INDIGENOUS fire management skills should be integrated into Victoria’s firefighting planning to complement fuel reduction burning, according to the state’s forestry experts.
The Victorian division of the Institute of Foresters of Australia, in a pre-state election paper, highlighted the traditional owners of the land had unique skills and expertise in the management of fire in the landscape.
“Traditional burning is an integral part of sustainable forest management, including greenhouse gas emission reduction, forest health and ecological values,” it read.
“Uncontrolled severe bushfire is the greatest and most likely threat to forest biodiversity.”
The IFA represents more than 1000 members who are forestry scientists or managers operating in forest and natural resource management.
The IFA’s Victorian secretary, Peter Fagg, said forest fire prevention and hazard management was a crucial weapon in fire fighting, along with a rapid, emergency response team.
Mr Fagg said this meant fuel reduction burning away from urban settlements, as recommended by the 2009 Victorian Bushfire Royal Commission.
“Failure to do so will lead to forest fires burning into our cities like they did in Canberra in 2003 and as recent fires in Portugal (2017), Greece (2015 and 2018), Canada (2017) and California (2017,2018),” he said.
Among the IFA’s recommendations were:
• Opposition to the Great Forest National Park as it would greatly reduce social, environmental and economic benefits from the Central Highlands forests;
• Support for government incentives to promote investment in hardwood and pine plantations;
• Access to firewood from harvesting or thinning from native forests should be maintained and better regulated;
• Biomass from sustainable forests, plantations and sawmills should be encouraged to generate renewable bio-energy; and
• More resources to educate the schools and public about the values provided by forests.
Mr Fagg said that, with more than 90 per cent of native forest either formally or informally reserved for conservation, the rationale for more national parks was “highly questionable”.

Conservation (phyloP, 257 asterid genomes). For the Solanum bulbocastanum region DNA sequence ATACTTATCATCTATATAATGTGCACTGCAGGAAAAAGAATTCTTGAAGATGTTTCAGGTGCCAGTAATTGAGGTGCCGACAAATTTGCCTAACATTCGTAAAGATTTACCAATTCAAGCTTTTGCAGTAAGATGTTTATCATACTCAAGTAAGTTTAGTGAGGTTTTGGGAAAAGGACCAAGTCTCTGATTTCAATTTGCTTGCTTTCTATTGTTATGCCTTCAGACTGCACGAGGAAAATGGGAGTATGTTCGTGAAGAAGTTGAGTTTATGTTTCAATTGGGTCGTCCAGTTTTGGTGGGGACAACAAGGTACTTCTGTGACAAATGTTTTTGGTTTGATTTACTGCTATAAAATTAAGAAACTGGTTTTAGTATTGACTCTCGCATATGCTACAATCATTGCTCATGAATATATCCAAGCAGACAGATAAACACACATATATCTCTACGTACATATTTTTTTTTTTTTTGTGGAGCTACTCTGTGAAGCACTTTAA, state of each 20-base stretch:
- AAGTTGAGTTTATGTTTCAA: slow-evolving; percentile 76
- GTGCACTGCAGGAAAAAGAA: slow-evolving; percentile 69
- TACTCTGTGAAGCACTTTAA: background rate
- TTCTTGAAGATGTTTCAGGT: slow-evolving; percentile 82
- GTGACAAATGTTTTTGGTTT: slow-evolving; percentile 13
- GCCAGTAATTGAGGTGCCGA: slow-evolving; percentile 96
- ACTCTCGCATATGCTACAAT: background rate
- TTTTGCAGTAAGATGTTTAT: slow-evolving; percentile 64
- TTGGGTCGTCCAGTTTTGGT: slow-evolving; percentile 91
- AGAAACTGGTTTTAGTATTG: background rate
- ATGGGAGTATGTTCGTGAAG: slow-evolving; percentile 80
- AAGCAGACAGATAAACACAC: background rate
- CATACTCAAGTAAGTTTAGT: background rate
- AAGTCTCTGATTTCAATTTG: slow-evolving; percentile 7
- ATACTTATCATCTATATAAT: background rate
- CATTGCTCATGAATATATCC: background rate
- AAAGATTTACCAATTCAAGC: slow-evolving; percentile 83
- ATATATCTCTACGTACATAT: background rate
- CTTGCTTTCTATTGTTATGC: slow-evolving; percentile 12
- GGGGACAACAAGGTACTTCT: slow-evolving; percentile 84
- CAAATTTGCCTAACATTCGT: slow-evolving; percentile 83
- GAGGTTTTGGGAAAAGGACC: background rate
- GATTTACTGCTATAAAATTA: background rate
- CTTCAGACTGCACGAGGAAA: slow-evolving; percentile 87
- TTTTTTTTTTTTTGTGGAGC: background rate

Forest habitats in Victoria were already well represented in reserves, he said.
The limited conservation money would be better spent on non-forest areas and other habits not represented in the conservation estate.
Mr Fagg said with more forest put into parks, Victoria would have to import more tropical hardwoods from some countries in the Asia-Pacific “where sustainable forest management is often questionable”.
He reiterated the socio-economic importance of the Victorian forestry industry, which, including downstream industries in Melbourne, employs about 21,000 people.
Resource constraints had halved hardwood sawlog production in the past 20 years.
“While bushfires have played a part, the constraints have been based mainly on politics, not science,” he said.
Mr Fagg said active, sustainable forest management, including wood production, mitigated carbon emissions and boosted carbon storage.
“Wood is the only building material that is both renewable and stores carbon,” he said, referring to how it embodied far fewer emissions than steel and concrete.
“More wood should be used, rather than less,” he said.
Mr Fagg said the government should provide incentives to establish bio-energy plants in regional areas with wood from sustainably managed forests.
“Opportunities for small to medium scale bio-energy facilities exist in rural and regional Victoria,” he said.
“Well planned bio-plants could cut reliance on existing conventional energy, using biomass that might otherwise be dumped or burnt for no gain.”
Mr Fagg said state forests were a major source of eucalypt firewood, but removal of firewood for home use had been reregulated ineffectively and revenue forgone.
Thinning should take place in some conservation reserves to ensure better forest health and biodiversity.
“As well as producing firewood, such thinning will reduce fire hazards and promote growth of potential habitat trees,” he said.